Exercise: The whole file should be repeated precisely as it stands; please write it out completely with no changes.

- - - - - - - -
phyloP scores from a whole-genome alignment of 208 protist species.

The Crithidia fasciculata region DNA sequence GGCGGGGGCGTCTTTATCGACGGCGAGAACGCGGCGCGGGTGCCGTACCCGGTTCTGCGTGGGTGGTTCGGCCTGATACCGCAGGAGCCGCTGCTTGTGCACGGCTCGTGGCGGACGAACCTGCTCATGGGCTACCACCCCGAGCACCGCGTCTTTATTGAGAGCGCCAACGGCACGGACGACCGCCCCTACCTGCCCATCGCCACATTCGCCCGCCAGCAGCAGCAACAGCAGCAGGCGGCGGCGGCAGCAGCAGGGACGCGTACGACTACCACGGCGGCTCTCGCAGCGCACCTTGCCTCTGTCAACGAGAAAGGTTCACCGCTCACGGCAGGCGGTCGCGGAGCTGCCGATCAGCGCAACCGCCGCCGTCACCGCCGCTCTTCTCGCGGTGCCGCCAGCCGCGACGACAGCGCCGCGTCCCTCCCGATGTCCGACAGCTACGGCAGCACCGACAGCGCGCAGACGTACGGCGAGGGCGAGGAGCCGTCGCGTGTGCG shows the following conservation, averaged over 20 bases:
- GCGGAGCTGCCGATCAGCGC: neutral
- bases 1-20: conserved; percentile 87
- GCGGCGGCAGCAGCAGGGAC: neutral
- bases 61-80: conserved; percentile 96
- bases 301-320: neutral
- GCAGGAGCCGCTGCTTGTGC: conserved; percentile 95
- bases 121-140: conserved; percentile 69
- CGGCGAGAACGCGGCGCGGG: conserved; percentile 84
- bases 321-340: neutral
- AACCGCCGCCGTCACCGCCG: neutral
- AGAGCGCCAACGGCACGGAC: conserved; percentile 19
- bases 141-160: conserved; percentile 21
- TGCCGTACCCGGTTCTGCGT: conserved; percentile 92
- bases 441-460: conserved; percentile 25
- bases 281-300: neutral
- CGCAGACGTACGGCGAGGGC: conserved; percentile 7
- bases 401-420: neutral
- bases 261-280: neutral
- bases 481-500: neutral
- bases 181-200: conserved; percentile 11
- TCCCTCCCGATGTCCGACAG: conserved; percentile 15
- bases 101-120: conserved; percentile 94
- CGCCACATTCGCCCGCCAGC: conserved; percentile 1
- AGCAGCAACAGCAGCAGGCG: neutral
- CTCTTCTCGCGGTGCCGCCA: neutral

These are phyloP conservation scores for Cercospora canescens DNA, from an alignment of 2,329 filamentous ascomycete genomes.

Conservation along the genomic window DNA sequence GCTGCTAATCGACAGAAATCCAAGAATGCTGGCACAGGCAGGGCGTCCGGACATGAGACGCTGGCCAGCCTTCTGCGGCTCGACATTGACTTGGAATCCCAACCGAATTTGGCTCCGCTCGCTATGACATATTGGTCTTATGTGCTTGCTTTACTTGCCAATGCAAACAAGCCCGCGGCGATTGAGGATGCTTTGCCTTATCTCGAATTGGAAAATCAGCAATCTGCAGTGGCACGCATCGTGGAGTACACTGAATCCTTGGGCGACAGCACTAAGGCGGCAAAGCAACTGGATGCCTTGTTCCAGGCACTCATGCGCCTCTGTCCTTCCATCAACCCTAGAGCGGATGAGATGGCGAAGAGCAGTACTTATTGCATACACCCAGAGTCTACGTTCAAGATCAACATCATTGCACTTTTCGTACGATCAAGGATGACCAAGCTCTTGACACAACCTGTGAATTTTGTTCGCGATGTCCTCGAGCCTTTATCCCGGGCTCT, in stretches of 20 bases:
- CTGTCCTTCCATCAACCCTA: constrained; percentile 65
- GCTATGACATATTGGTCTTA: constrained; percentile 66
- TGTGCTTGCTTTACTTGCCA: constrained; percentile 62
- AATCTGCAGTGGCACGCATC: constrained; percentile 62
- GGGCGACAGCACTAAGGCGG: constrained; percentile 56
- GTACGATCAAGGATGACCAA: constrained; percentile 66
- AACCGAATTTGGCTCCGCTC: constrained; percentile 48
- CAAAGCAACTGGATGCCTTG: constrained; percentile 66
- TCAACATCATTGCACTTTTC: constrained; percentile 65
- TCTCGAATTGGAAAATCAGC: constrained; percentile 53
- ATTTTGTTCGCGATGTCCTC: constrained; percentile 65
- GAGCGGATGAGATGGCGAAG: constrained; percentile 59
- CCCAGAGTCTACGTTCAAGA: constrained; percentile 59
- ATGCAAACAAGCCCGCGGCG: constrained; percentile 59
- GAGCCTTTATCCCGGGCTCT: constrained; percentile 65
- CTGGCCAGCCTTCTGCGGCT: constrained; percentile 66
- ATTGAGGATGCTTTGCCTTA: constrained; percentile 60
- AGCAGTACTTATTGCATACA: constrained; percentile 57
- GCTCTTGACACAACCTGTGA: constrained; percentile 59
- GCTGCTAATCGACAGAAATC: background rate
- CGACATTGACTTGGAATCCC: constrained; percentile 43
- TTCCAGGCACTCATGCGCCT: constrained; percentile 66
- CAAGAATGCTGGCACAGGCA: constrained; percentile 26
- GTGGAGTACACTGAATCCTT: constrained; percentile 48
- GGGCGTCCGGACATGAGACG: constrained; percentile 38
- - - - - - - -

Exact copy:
phyloP scores from a whole-genome alignment of 208 protist species.

The Crithidia fasciculata region DNA sequence GGCGGGGGCGTCTTTATCGACGGCGAGAACGCGGCGCGGGTGCCGTACCCGGTTCTGCGTGGGTGGTTCGGCCTGATACCGCAGGAGCCGCTGCTTGTGCACGGCTCGTGGCGGACGAACCTGCTCATGGGCTACCACCCCGAGCACCGCGTCTTTATTGAGAGCGCCAACGGCACGGACGACCGCCCCTACCTGCCCATCGCCACATTCGCCCGCCAGCAGCAGCAACAGCAGCAGGCGGCGGCGGCAGCAGCAGGGACGCGTACGACTACCACGGCGGCTCTCGCAGCGCACCTTGCCTCTGTCAACGAGAAAGGTTCACCGCTCACGGCAGGCGGTCGCGGAGCTGCCGATCAGCGCAACCGCCGCCGTCACCGCCGCTCTTCTCGCGGTGCCGCCAGCCGCGACGACAGCGCCGCGTCCCTCCCGATGTCCGACAGCTACGGCAGCACCGACAGCGCGCAGACGTACGGCGAGGGCGAGGAGCCGTCGCGTGTGCG shows the following conservation, averaged over 20 bases:
- GCGGAGCTGCCGATCAGCGC: neutral
- bases 1-20: conserved; percentile 87
- GCGGCGGCAGCAGCAGGGAC: neutral
- bases 61-80: conserved; percentile 96
- bases 301-320: neutral
- GCAGGAGCCGCTGCTTGTGC: conserved; percentile 95
- bases 121-140: conserved; percentile 69
- CGGCGAGAACGCGGCGCGGG: conserved; percentile 84
- bases 321-340: neutral
- AACCGCCGCCGTCACCGCCG: neutral
- AGAGCGCCAACGGCACGGAC: conserved; percentile 19
- bases 141-160: conserved; percentile 21
- TGCCGTACCCGGTTCTGCGT: conserved; percentile 92
- bases 441-460: conserved; percentile 25
- bases 281-300: neutral
- CGCAGACGTACGGCGAGGGC: conserved; percentile 7
- bases 401-420: neutral
- bases 261-280: neutral
- bases 481-500: neutral
- bases 181-200: conserved; percentile 11
- TCCCTCCCGATGTCCGACAG: conserved; percentile 15
- bases 101-120: conserved; percentile 94
- CGCCACATTCGCCCGCCAGC: conserved; percentile 1
- AGCAGCAACAGCAGCAGGCG: neutral
- CTCTTCTCGCGGTGCCGCCA: neutral

These are phyloP conservation scores for Cercospora canescens DNA, from an alignment of 2,329 filamentous ascomycete genomes.

Conservation along the genomic window DNA sequence GCTGCTAATCGACAGAAATCCAAGAATGCTGGCACAGGCAGGGCGTCCGGACATGAGACGCTGGCCAGCCTTCTGCGGCTCGACATTGACTTGGAATCCCAACCGAATTTGGCTCCGCTCGCTATGACATATTGGTCTTATGTGCTTGCTTTACTTGCCAATGCAAACAAGCCCGCGGCGATTGAGGATGCTTTGCCTTATCTCGAATTGGAAAATCAGCAATCTGCAGTGGCACGCATCGTGGAGTACACTGAATCCTTGGGCGACAGCACTAAGGCGGCAAAGCAACTGGATGCCTTGTTCCAGGCACTCATGCGCCTCTGTCCTTCCATCAACCCTAGAGCGGATGAGATGGCGAAGAGCAGTACTTATTGCATACACCCAGAGTCTACGTTCAAGATCAACATCATTGCACTTTTCGTACGATCAAGGATGACCAAGCTCTTGACACAACCTGTGAATTTTGTTCGCGATGTCCTCGAGCCTTTATCCCGGGCTCT, in stretches of 20 bases:
- CTGTCCTTCCATCAACCCTA: constrained; percentile 65
- GCTATGACATATTGGTCTTA: constrained; percentile 66
- TGTGCTTGCTTTACTTGCCA: constrained; percentile 62
- AATCTGCAGTGGCACGCATC: constrained; percentile 62
- GGGCGACAGCACTAAGGCGG: constrained; percentile 56
- GTACGATCAAGGATGACCAA: constrained; percentile 66
- AACCGAATTTGGCTCCGCTC: constrained; percentile 48
- CAAAGCAACTGGATGCCTTG: constrained; percentile 66
- TCAACATCATTGCACTTTTC: constrained; percentile 65
- TCTCGAATTGGAAAATCAGC: constrained; percentile 53
- ATTTTGTTCGCGATGTCCTC: constrained; percentile 65
- GAGCGGATGAGATGGCGAAG: constrained; percentile 59
- CCCAGAGTCTACGTTCAAGA: constrained; percentile 59
- ATGCAAACAAGCCCGCGGCG: constrained; percentile 59
- GAGCCTTTATCCCGGGCTCT: constrained; percentile 65
- CTGGCCAGCCTTCTGCGGCT: constrained; percentile 66
- ATTGAGGATGCTTTGCCTTA: constrained; percentile 60
- AGCAGTACTTATTGCATACA: constrained; percentile 57
- GCTCTTGACACAACCTGTGA: constrained; percentile 59
- GCTGCTAATCGACAGAAATC: background rate
- CGACATTGACTTGGAATCCC: constrained; percentile 43
- TTCCAGGCACTCATGCGCCT: constrained; percentile 66
- CAAGAATGCTGGCACAGGCA: constrained; percentile 26
- GTGGAGTACACTGAATCCTT: constrained; percentile 48
- GGGCGTCCGGACATGAGACG: constrained; percentile 38